Margaret Forster has died, aged 77, following a battle with cancer in her back.
Her husband, journalist and writer Hunter Davies, told the BBC she'd had "a remarkable life considering she had it for so long". Forster had a double mastectomy 40 years ago.
Davies revealed Forster's terminal illness over the weekend in a Sunday Times column, in which he said had been left feeling "dazed and disoriented" the past four weeks.
Forster died in a Marie Curie Hospice near her north London home in Hampstead yesterday morning (8th February).
The award-winning author wrote over 40 works of fiction and non-fiction, including her 1965 novel Georgy Girl (Vintage), about a young woman and her promiscuous housemate in swinging 1960s London, that was adapted for the silver screen in 1966 and later inspired a pop hit of the same name by The Seekers.
Forster was born in Carlisle in May 1938 and, before her writing career took off, was a teacher at a girls' school in Islington.
Her most recent book is My Life In Houses, published by Chatto & Windus in November 2014, a memoir looking back at seven houses she had loved and lived in, taking readers via Oxford, Hampstead, the Lake District and a spell in the Mediterranean. Her new novel, How To Measure a Cow, will be released on 3rd March.
Her publisher, Chatto & Windus, said: "We are deeply saddened by the news of Margaret Forster’s death earlier today. We had the pleasure and honour of publishing her for 30 years. She wrote over forty works of fiction and non-fiction, ranging in subject from contemporary and historical novels to literary biography and memoir. Her books were both critical and popular successes throughout this long and productive career. She was also a wonderfully perceptive reader and an avid enthusiast and supporter of new writing. We publish her new novel, How to Measure a Cow, on 3rd March, alongside the paperback of her poignant memoir A Life in Houses. She will be sorely missed."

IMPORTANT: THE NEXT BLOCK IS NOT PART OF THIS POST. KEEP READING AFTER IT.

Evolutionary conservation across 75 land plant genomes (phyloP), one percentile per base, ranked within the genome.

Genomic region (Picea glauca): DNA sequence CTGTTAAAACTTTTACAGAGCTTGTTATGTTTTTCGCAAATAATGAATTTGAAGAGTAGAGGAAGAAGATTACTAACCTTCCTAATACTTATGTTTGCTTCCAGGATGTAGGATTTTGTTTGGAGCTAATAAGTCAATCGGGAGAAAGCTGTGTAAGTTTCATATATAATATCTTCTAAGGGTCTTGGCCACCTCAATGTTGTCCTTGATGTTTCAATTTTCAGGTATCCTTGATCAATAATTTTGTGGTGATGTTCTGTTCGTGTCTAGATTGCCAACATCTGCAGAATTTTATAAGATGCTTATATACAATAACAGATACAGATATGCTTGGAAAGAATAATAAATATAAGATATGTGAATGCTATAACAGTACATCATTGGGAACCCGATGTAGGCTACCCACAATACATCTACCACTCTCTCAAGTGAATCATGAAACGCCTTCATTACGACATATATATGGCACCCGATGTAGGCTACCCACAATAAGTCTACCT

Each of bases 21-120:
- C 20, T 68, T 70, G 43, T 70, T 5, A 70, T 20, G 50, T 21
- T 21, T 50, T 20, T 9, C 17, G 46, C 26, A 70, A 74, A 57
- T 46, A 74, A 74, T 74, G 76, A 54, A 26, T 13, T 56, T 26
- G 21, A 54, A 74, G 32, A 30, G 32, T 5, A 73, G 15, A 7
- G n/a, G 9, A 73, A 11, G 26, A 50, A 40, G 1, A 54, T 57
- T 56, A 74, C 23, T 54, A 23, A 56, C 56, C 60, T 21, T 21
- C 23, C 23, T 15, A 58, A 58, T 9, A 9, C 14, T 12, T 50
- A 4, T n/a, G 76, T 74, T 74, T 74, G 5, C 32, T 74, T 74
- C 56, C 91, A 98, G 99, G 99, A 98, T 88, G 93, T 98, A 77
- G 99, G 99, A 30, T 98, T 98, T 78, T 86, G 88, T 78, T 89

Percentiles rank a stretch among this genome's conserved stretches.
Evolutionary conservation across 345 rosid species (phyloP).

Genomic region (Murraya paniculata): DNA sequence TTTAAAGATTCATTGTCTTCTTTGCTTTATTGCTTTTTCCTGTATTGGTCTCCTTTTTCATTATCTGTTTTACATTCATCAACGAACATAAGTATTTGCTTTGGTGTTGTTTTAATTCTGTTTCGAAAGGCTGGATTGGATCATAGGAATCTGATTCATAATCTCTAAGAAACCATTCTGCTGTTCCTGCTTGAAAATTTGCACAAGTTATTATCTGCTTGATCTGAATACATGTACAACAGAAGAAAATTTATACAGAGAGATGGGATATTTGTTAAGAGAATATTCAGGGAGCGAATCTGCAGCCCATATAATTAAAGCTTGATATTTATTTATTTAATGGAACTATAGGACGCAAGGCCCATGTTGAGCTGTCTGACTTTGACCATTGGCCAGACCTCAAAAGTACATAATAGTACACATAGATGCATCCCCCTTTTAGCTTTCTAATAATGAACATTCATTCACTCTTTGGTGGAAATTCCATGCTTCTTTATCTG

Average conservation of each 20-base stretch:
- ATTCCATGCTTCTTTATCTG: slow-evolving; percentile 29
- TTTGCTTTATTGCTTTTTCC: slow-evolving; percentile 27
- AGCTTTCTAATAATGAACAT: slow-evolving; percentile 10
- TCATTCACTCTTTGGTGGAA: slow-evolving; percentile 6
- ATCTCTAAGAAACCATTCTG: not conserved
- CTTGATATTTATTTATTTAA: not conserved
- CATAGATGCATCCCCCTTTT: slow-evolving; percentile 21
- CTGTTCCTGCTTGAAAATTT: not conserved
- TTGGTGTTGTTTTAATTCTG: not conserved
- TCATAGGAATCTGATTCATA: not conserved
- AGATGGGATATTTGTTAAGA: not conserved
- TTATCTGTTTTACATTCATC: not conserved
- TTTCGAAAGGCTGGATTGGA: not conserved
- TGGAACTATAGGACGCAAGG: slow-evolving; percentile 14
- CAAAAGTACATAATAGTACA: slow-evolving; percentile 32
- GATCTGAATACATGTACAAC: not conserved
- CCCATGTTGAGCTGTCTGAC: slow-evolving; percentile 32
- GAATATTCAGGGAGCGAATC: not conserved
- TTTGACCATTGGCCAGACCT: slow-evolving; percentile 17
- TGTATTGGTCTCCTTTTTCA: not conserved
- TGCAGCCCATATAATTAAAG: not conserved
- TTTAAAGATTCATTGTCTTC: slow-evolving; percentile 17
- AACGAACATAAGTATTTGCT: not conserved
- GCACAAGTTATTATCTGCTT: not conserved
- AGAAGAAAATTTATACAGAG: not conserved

Her long-term editor, Alison Samuel, said of Forster: "I owe Margaret so much, not least my job at Chatto & Windus (she recommended me to her new publisher Carmen Callil). She was a favourite author to edit - no nonsense, funny, feisty, responsive, and she sent the best postcards. I can't believe I won't see her distinctive handwriting again. What a very sad day."
Her daughter, Caitlin Davies, wrote on Twitter earlier: "Our lovely mum Margaret Forster died this morning. Her books will live on."
Hunter told the Press Association that Forster, "a remarkable woman in every way", had never been interested in publicity or money. He said: "She had an agreement with her publisher not to do literary lunches or do any broadcasting, and she actually didn't care whether the books were published or not. Her fun was in writing them and if the publisher didn't want to publish it, so what? She'd move on to the next one.
“[She] always had an opinion whether asked for it or not, and she was just the most marvellous woman. She was not interested in money. She was not interested in publicity."
Novelist Elizabeth Day led tributes to Forster on Twitter, calling her "an under-appreciated wonder of a writer who was once very nice to me as a debut novelist".
Susannah Otter, who worked with Forster at Vintage, tweeted: "Remembering Margaret Forster: charming, sharp as a tack and a total pleasure to work with. What a woman."
Penguin Random House UK added: "We're sad to hear that Margaret Forster has passed away, and our thoughts are with her family."